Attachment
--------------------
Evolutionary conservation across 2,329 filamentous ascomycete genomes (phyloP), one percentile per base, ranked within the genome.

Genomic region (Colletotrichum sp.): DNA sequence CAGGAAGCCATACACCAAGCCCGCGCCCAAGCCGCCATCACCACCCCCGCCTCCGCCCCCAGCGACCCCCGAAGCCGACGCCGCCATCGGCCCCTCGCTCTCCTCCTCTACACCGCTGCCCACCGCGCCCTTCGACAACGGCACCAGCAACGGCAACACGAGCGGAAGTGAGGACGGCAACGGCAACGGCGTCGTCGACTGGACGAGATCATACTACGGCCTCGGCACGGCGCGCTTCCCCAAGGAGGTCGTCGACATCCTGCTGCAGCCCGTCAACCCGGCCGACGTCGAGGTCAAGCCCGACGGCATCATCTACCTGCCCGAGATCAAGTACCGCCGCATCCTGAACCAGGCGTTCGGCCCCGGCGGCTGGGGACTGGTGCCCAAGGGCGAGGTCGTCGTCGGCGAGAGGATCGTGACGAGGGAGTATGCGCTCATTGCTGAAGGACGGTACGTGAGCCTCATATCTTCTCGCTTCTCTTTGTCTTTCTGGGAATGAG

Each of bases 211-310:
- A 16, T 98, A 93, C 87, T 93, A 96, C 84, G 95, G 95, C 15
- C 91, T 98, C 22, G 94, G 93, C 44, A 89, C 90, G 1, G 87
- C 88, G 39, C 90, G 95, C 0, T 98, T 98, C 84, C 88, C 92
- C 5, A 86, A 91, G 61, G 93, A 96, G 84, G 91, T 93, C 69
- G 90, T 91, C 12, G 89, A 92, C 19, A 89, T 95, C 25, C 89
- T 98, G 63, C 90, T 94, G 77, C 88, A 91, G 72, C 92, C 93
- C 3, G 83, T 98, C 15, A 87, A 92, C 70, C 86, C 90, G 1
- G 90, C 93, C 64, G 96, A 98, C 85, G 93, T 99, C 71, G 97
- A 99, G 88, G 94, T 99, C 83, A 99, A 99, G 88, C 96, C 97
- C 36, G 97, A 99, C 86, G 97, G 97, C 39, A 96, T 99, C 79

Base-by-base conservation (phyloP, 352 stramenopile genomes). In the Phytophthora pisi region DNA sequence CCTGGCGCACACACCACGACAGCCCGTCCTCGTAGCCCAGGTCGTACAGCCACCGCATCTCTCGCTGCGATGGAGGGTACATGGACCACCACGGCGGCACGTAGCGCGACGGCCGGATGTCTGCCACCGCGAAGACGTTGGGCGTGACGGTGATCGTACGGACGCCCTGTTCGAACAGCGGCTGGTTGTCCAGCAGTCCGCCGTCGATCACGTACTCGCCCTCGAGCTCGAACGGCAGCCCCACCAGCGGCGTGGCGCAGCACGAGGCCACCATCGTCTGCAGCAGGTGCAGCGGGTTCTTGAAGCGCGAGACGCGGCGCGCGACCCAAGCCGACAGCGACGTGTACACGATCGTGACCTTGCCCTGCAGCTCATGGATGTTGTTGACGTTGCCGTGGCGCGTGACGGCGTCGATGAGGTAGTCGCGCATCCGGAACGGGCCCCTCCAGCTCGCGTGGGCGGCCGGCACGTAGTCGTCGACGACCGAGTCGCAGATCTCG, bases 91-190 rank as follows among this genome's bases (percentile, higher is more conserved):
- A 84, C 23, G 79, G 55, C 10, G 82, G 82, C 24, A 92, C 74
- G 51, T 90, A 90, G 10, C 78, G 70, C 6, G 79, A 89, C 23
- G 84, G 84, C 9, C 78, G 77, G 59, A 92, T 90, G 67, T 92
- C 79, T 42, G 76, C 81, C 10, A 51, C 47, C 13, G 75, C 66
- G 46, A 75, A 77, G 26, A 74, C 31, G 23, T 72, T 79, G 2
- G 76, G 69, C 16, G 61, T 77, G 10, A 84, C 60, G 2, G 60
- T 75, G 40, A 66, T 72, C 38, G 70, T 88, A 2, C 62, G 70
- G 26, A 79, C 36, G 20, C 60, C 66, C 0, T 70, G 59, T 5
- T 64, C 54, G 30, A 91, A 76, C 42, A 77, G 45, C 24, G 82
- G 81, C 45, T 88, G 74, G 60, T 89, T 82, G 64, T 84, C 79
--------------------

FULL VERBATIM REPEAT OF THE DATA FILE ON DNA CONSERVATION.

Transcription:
Evolutionary conservation across 2,329 filamentous ascomycete genomes (phyloP), one percentile per base, ranked within the genome.

Genomic region (Colletotrichum sp.): DNA sequence CAGGAAGCCATACACCAAGCCCGCGCCCAAGCCGCCATCACCACCCCCGCCTCCGCCCCCAGCGACCCCCGAAGCCGACGCCGCCATCGGCCCCTCGCTCTCCTCCTCTACACCGCTGCCCACCGCGCCCTTCGACAACGGCACCAGCAACGGCAACACGAGCGGAAGTGAGGACGGCAACGGCAACGGCGTCGTCGACTGGACGAGATCATACTACGGCCTCGGCACGGCGCGCTTCCCCAAGGAGGTCGTCGACATCCTGCTGCAGCCCGTCAACCCGGCCGACGTCGAGGTCAAGCCCGACGGCATCATCTACCTGCCCGAGATCAAGTACCGCCGCATCCTGAACCAGGCGTTCGGCCCCGGCGGCTGGGGACTGGTGCCCAAGGGCGAGGTCGTCGTCGGCGAGAGGATCGTGACGAGGGAGTATGCGCTCATTGCTGAAGGACGGTACGTGAGCCTCATATCTTCTCGCTTCTCTTTGTCTTTCTGGGAATGAG

Each of bases 211-310:
- A 16, T 98, A 93, C 87, T 93, A 96, C 84, G 95, G 95, C 15
- C 91, T 98, C 22, G 94, G 93, C 44, A 89, C 90, G 1, G 87
- C 88, G 39, C 90, G 95, C 0, T 98, T 98, C 84, C 88, C 92
- C 5, A 86, A 91, G 61, G 93, A 96, G 84, G 91, T 93, C 69
- G 90, T 91, C 12, G 89, A 92, C 19, A 89, T 95, C 25, C 89
- T 98, G 63, C 90, T 94, G 77, C 88, A 91, G 72, C 92, C 93
- C 3, G 83, T 98, C 15, A 87, A 92, C 70, C 86, C 90, G 1
- G 90, C 93, C 64, G 96, A 98, C 85, G 93, T 99, C 71, G 97
- A 99, G 88, G 94, T 99, C 83, A 99, A 99, G 88, C 96, C 97
- C 36, G 97, A 99, C 86, G 97, G 97, C 39, A 96, T 99, C 79

Base-by-base conservation (phyloP, 352 stramenopile genomes). In the Phytophthora pisi region DNA sequence CCTGGCGCACACACCACGACAGCCCGTCCTCGTAGCCCAGGTCGTACAGCCACCGCATCTCTCGCTGCGATGGAGGGTACATGGACCACCACGGCGGCACGTAGCGCGACGGCCGGATGTCTGCCACCGCGAAGACGTTGGGCGTGACGGTGATCGTACGGACGCCCTGTTCGAACAGCGGCTGGTTGTCCAGCAGTCCGCCGTCGATCACGTACTCGCCCTCGAGCTCGAACGGCAGCCCCACCAGCGGCGTGGCGCAGCACGAGGCCACCATCGTCTGCAGCAGGTGCAGCGGGTTCTTGAAGCGCGAGACGCGGCGCGCGACCCAAGCCGACAGCGACGTGTACACGATCGTGACCTTGCCCTGCAGCTCATGGATGTTGTTGACGTTGCCGTGGCGCGTGACGGCGTCGATGAGGTAGTCGCGCATCCGGAACGGGCCCCTCCAGCTCGCGTGGGCGGCCGGCACGTAGTCGTCGACGACCGAGTCGCAGATCTCG, bases 91-190 rank as follows among this genome's bases (percentile, higher is more conserved):
- A 84, C 23, G 79, G 55, C 10, G 82, G 82, C 24, A 92, C 74
- G 51, T 90, A 90, G 10, C 78, G 70, C 6, G 79, A 89, C 23
- G 84, G 84, C 9, C 78, G 77, G 59, A 92, T 90, G 67, T 92
- C 79, T 42, G 76, C 81, C 10, A 51, C 47, C 13, G 75, C 66
- G 46, A 75, A 77, G 26, A 74, C 31, G 23, T 72, T 79, G 2
- G 76, G 69, C 16, G 61, T 77, G 10, A 84, C 60, G 2, G 60
- T 75, G 40, A 66, T 72, C 38, G 70, T 88, A 2, C 62, G 70
- G 26, A 79, C 36, G 20, C 60, C 66, C 0, T 70, G 59, T 5
- T 64, C 54, G 30, A 91, A 76, C 42, A 77, G 45, C 24, G 82
- G 81, C 45, T 88, G 74, G 60, T 89, T 82, G 64, T 84, C 79